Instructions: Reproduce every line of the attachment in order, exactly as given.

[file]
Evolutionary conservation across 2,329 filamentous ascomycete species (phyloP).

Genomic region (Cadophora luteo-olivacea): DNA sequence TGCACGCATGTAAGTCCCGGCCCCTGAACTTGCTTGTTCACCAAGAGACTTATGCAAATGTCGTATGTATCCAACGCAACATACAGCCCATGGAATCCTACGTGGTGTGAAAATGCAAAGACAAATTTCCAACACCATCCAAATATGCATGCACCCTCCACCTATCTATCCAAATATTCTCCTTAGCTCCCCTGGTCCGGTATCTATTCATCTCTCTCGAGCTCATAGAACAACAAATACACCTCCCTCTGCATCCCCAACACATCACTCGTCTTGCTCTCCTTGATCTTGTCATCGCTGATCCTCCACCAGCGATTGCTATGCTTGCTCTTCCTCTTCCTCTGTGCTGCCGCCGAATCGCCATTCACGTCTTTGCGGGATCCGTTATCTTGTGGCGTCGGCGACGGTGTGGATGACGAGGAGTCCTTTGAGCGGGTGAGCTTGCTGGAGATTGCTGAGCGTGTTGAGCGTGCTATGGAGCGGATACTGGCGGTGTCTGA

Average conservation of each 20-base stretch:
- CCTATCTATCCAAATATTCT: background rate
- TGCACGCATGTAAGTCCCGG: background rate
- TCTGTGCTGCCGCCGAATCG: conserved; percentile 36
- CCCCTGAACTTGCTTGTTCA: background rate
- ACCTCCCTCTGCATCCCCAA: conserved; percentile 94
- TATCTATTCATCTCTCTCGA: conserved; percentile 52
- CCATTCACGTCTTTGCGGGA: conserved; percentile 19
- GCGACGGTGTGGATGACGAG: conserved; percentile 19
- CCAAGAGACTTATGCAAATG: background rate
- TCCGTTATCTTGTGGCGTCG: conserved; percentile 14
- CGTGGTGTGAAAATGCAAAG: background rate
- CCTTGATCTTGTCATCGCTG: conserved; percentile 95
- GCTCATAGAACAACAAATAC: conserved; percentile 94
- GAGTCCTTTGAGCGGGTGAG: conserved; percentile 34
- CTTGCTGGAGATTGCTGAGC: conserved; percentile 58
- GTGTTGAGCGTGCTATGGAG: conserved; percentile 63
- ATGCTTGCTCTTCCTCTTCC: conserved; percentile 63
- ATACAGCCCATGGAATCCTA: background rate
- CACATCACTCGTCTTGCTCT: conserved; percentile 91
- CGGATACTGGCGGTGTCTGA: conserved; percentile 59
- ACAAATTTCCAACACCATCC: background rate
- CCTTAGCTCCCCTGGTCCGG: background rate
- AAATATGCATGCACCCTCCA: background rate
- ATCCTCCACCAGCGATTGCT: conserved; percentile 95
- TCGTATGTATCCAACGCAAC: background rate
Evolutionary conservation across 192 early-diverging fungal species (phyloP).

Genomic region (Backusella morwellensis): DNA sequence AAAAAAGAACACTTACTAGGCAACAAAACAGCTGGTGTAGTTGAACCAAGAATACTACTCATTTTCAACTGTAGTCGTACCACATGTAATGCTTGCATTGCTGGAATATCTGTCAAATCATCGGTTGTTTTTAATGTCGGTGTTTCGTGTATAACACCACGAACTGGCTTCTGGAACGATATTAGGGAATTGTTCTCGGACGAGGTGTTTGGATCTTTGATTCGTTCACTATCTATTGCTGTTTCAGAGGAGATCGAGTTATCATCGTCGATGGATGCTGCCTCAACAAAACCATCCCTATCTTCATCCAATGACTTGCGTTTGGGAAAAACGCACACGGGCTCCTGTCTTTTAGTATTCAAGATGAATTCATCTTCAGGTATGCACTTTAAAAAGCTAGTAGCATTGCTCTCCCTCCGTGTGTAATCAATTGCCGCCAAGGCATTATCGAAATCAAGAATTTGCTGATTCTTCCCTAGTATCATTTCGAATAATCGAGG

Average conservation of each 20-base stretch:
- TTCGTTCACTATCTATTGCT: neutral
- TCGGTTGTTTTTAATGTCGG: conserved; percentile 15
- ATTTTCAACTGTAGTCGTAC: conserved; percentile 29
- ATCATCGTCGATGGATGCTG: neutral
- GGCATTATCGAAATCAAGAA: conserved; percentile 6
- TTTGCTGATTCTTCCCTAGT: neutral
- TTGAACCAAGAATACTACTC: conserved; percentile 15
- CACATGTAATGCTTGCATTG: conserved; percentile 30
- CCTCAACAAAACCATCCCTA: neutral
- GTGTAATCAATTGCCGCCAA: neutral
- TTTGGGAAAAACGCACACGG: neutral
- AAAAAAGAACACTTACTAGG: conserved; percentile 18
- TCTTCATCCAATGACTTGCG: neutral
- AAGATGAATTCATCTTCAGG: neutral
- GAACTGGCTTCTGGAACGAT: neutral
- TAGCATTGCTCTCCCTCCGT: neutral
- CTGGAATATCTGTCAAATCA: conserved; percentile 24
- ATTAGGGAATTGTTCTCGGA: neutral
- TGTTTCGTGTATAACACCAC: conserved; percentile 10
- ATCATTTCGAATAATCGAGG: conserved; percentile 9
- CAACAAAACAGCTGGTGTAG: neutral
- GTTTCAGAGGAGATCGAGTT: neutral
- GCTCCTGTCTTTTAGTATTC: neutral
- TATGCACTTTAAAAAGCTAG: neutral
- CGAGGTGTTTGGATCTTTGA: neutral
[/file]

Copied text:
Evolutionary conservation across 2,329 filamentous ascomycete species (phyloP).

Genomic region (Cadophora luteo-olivacea): DNA sequence TGCACGCATGTAAGTCCCGGCCCCTGAACTTGCTTGTTCACCAAGAGACTTATGCAAATGTCGTATGTATCCAACGCAACATACAGCCCATGGAATCCTACGTGGTGTGAAAATGCAAAGACAAATTTCCAACACCATCCAAATATGCATGCACCCTCCACCTATCTATCCAAATATTCTCCTTAGCTCCCCTGGTCCGGTATCTATTCATCTCTCTCGAGCTCATAGAACAACAAATACACCTCCCTCTGCATCCCCAACACATCACTCGTCTTGCTCTCCTTGATCTTGTCATCGCTGATCCTCCACCAGCGATTGCTATGCTTGCTCTTCCTCTTCCTCTGTGCTGCCGCCGAATCGCCATTCACGTCTTTGCGGGATCCGTTATCTTGTGGCGTCGGCGACGGTGTGGATGACGAGGAGTCCTTTGAGCGGGTGAGCTTGCTGGAGATTGCTGAGCGTGTTGAGCGTGCTATGGAGCGGATACTGGCGGTGTCTGA

Average conservation of each 20-base stretch:
- CCTATCTATCCAAATATTCT: background rate
- TGCACGCATGTAAGTCCCGG: background rate
- TCTGTGCTGCCGCCGAATCG: conserved; percentile 36
- CCCCTGAACTTGCTTGTTCA: background rate
- ACCTCCCTCTGCATCCCCAA: conserved; percentile 94
- TATCTATTCATCTCTCTCGA: conserved; percentile 52
- CCATTCACGTCTTTGCGGGA: conserved; percentile 19
- GCGACGGTGTGGATGACGAG: conserved; percentile 19
- CCAAGAGACTTATGCAAATG: background rate
- TCCGTTATCTTGTGGCGTCG: conserved; percentile 14
- CGTGGTGTGAAAATGCAAAG: background rate
- CCTTGATCTTGTCATCGCTG: conserved; percentile 95
- GCTCATAGAACAACAAATAC: conserved; percentile 94
- GAGTCCTTTGAGCGGGTGAG: conserved; percentile 34
- CTTGCTGGAGATTGCTGAGC: conserved; percentile 58
- GTGTTGAGCGTGCTATGGAG: conserved; percentile 63
- ATGCTTGCTCTTCCTCTTCC: conserved; percentile 63
- ATACAGCCCATGGAATCCTA: background rate
- CACATCACTCGTCTTGCTCT: conserved; percentile 91
- CGGATACTGGCGGTGTCTGA: conserved; percentile 59
- ACAAATTTCCAACACCATCC: background rate
- CCTTAGCTCCCCTGGTCCGG: background rate
- AAATATGCATGCACCCTCCA: background rate
- ATCCTCCACCAGCGATTGCT: conserved; percentile 95
- TCGTATGTATCCAACGCAAC: background rate
Evolutionary conservation across 192 early-diverging fungal species (phyloP).

Genomic region (Backusella morwellensis): DNA sequence AAAAAAGAACACTTACTAGGCAACAAAACAGCTGGTGTAGTTGAACCAAGAATACTACTCATTTTCAACTGTAGTCGTACCACATGTAATGCTTGCATTGCTGGAATATCTGTCAAATCATCGGTTGTTTTTAATGTCGGTGTTTCGTGTATAACACCACGAACTGGCTTCTGGAACGATATTAGGGAATTGTTCTCGGACGAGGTGTTTGGATCTTTGATTCGTTCACTATCTATTGCTGTTTCAGAGGAGATCGAGTTATCATCGTCGATGGATGCTGCCTCAACAAAACCATCCCTATCTTCATCCAATGACTTGCGTTTGGGAAAAACGCACACGGGCTCCTGTCTTTTAGTATTCAAGATGAATTCATCTTCAGGTATGCACTTTAAAAAGCTAGTAGCATTGCTCTCCCTCCGTGTGTAATCAATTGCCGCCAAGGCATTATCGAAATCAAGAATTTGCTGATTCTTCCCTAGTATCATTTCGAATAATCGAGG

Average conservation of each 20-base stretch:
- TTCGTTCACTATCTATTGCT: neutral
- TCGGTTGTTTTTAATGTCGG: conserved; percentile 15
- ATTTTCAACTGTAGTCGTAC: conserved; percentile 29
- ATCATCGTCGATGGATGCTG: neutral
- GGCATTATCGAAATCAAGAA: conserved; percentile 6
- TTTGCTGATTCTTCCCTAGT: neutral
- TTGAACCAAGAATACTACTC: conserved; percentile 15
- CACATGTAATGCTTGCATTG: conserved; percentile 30
- CCTCAACAAAACCATCCCTA: neutral
- GTGTAATCAATTGCCGCCAA: neutral
- TTTGGGAAAAACGCACACGG: neutral
- AAAAAAGAACACTTACTAGG: conserved; percentile 18
- TCTTCATCCAATGACTTGCG: neutral
- AAGATGAATTCATCTTCAGG: neutral
- GAACTGGCTTCTGGAACGAT: neutral
- TAGCATTGCTCTCCCTCCGT: neutral
- CTGGAATATCTGTCAAATCA: conserved; percentile 24
- ATTAGGGAATTGTTCTCGGA: neutral
- TGTTTCGTGTATAACACCAC: conserved; percentile 10
- ATCATTTCGAATAATCGAGG: conserved; percentile 9
- CAACAAAACAGCTGGTGTAG: neutral
- GTTTCAGAGGAGATCGAGTT: neutral
- GCTCCTGTCTTTTAGTATTC: neutral
- TATGCACTTTAAAAAGCTAG: neutral
- CGAGGTGTTTGGATCTTTGA: neutral